Height (HG) and radial growth (RG) of silver fir (Abies alba) in the Malay massif, Mediterranean mountains, southeastern France; measurements of seedlings (a, HG0–0.1 cm; c, RG0–0.1 cm) and small saplings (b, HG0.1–0.5 cm; d, RG0.1–0.5 cm) versus decade of recruitment. Different letters indicate significant differences in growth between decades of recruitment (p < 0.05)

Radial growth at seedling stage (RG0–0.1 m) differed significantly between the decades of regeneration (Fig. 4c; LME model, F-statistic (2; 31) = 6.71, p = 0.001): seedlings recruited in the 1950s and 1960s grew faster than those recruited between the 1970s and the 1990s. However, radial growth at sapling stage (HG0.1–0.5 m) was similar between the decades of regeneration (Fig. 4d, LME model, F-statistic (2; 31) = 1.06, p = 0.35).

For saplings > 1 m, height growth was significantly different (LME model, F-statistic (1; 42) = 19.31, p < 0.001) between the time when the apex was under 100 cm (HG0.5–1 m) and when it overshoot 1.0 m (HG1–1.5 m), with growth rates being higher when trees were above 1.0 m (HG0.5–1 m 9.1 ± 3.6 cm year−1; HG1–1.5 m 15.0 ± 6.6 cm year−1; Fig. 5a). Radial growth of individuals also varied according to the height of the apex, under or above 1.0 m (LME model, F-statistic (1; 10) = 7.01, p = 0.02), with higher radial growth rates when individuals had their apex above 1.0 m (RG1–1.5 m 162.7 ± 96.3 mm2 year−1) than when it was under 1.0 m (HG0.5–1 m 95.7 ± 86.1 mm2 year−1; Fig. 5b). For saplings taller than 1.0 m, decade of regeneration (single or interaction effects) had no effect on values of height or radial growth.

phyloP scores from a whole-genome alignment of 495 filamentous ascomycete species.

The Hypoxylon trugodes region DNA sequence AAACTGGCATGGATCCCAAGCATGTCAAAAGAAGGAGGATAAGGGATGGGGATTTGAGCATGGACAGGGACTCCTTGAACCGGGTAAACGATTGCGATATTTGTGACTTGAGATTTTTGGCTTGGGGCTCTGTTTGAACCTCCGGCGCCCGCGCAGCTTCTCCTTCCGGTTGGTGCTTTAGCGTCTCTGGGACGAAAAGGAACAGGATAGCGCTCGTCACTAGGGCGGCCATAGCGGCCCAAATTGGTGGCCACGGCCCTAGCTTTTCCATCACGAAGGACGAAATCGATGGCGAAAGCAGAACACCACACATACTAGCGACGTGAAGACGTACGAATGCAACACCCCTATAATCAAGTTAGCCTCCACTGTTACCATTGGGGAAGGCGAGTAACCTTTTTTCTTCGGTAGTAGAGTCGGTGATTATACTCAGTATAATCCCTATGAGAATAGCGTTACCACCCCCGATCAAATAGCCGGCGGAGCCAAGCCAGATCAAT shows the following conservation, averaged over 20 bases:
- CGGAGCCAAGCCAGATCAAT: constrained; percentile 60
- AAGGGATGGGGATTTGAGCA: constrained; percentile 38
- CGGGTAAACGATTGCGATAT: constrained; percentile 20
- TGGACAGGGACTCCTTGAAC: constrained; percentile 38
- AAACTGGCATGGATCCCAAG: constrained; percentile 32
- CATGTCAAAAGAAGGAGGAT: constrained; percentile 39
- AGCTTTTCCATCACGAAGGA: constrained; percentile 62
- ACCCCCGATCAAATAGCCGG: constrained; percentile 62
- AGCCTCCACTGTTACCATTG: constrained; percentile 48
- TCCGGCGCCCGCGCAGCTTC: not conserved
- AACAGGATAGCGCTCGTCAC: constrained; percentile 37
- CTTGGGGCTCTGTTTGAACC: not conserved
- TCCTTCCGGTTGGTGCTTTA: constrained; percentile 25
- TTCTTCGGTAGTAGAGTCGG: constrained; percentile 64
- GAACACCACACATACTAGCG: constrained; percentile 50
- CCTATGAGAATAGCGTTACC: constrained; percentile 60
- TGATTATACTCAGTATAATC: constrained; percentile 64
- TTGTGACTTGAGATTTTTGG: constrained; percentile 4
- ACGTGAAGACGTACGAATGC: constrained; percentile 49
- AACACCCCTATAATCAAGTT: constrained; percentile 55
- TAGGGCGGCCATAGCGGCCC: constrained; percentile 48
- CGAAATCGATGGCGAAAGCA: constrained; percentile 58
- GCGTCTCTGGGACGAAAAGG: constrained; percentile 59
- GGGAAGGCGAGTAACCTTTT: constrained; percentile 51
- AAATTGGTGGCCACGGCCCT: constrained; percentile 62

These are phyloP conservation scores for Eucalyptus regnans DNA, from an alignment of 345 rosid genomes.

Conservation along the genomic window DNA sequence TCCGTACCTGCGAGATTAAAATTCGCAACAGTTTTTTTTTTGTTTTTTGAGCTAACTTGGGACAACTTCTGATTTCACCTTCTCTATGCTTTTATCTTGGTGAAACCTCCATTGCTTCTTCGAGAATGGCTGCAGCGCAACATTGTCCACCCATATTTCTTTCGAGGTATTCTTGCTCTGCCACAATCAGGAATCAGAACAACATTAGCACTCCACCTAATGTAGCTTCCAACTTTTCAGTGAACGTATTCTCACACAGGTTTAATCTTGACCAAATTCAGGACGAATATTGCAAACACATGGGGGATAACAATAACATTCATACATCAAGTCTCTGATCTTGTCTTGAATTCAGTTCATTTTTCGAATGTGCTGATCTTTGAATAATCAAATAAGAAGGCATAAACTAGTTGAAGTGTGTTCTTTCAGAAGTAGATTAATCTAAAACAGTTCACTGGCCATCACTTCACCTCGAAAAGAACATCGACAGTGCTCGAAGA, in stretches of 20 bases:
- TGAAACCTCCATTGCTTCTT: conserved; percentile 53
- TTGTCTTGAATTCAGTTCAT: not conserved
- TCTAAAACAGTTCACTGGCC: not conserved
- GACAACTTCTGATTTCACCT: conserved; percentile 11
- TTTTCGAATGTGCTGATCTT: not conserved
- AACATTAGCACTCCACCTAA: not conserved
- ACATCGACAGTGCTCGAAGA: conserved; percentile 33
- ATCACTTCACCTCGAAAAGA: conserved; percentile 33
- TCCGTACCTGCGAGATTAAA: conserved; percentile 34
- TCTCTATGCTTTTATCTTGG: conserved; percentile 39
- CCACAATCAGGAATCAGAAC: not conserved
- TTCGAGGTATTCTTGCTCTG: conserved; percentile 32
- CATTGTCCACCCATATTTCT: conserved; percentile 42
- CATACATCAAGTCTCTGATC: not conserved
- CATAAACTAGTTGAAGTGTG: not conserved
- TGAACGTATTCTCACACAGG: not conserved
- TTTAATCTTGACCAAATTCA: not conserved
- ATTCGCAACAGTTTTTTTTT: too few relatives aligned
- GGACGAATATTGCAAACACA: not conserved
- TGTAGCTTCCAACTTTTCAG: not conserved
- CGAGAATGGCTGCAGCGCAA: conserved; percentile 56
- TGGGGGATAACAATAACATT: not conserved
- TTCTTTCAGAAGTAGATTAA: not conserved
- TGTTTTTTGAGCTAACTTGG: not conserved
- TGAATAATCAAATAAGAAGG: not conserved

Fig. 5
figure5

Height growth (a, HG) and radial growth (b, RG) of silver fir (Abies alba) in the Malay massif, Mediterranean mountains, southeastern France, with measurements below (HG0.5–1 m, RG0.5–1 m) and above (HG1–1.5 m, RG1–1.5 m) 1.0 m for sampled individuals with an actual apex above 1.0 m. HG0.5–1 m and HG1–1.5 m are significantly different (LME model, F-statistic (1; 42) = 19.31, p < 0.001), as are RG0.5–1 m and RG1–1.5 m (LME model, F-statistic (1; 10) = 7.62, p = 0.02); details on effectives cf. Table 2

Discussion

Our results show that, despite the presence of wild and domestic ungulates, the age structure of silver fir shows sustained population dynamics even when it is subject to high levels of browsing. Although seedling and sapling growth is reduced, tree recruitment is hindered but not prevented by browsing by wild or domestic ungulates. These results do not support the hypothesis that ungulates could prevent tree encroachment in such Mediterranean montane ecosystems, because encroachment by the most browsed species in the forest is not prevented. This hypothesis was tested in the context of a conservation management plan for natural grassland colonised by trees, i.e. areas which in Europe are often managed through low-intensity agricultural practices or extensive grazing (Ostermann, 1998). We discuss the conservation and management of these areas further below.

Ungulate densities and change in scars and growth of firs